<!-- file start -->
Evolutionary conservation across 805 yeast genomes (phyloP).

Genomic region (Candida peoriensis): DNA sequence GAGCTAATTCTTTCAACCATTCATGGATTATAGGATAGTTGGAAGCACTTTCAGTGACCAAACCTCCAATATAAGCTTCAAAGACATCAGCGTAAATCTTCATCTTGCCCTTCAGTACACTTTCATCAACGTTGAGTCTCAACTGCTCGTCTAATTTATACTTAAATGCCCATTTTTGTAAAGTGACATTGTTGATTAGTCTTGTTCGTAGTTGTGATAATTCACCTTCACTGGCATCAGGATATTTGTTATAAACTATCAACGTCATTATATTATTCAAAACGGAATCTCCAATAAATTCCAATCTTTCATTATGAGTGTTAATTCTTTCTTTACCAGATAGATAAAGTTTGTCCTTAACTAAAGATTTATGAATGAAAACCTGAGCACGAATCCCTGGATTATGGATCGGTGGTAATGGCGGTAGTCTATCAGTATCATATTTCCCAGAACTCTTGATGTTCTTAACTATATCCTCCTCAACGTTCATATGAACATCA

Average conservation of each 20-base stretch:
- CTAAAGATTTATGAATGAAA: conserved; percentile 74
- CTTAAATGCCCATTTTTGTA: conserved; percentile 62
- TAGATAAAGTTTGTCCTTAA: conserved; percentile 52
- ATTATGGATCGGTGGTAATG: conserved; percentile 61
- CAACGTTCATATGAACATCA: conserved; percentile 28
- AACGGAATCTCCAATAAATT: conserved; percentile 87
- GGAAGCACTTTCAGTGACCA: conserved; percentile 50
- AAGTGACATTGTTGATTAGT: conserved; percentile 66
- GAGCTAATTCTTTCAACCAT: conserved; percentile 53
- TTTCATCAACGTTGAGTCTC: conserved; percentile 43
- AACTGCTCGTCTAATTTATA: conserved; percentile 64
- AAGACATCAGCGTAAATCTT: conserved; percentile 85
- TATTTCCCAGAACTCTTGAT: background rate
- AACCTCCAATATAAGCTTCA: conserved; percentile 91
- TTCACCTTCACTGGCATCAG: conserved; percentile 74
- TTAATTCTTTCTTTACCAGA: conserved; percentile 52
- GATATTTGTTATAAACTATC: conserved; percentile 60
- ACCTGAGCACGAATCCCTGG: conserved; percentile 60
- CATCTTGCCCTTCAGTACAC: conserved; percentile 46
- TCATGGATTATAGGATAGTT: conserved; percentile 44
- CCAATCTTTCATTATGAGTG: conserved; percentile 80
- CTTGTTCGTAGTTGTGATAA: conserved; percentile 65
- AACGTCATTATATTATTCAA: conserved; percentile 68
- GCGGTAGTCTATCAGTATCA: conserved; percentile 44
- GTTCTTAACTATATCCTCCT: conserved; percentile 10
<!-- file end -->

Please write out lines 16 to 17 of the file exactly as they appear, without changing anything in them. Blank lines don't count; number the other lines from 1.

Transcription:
- TATTTCCCAGAACTCTTGAT: background rate
- AACCTCCAATATAAGCTTCA: conserved; percentile 91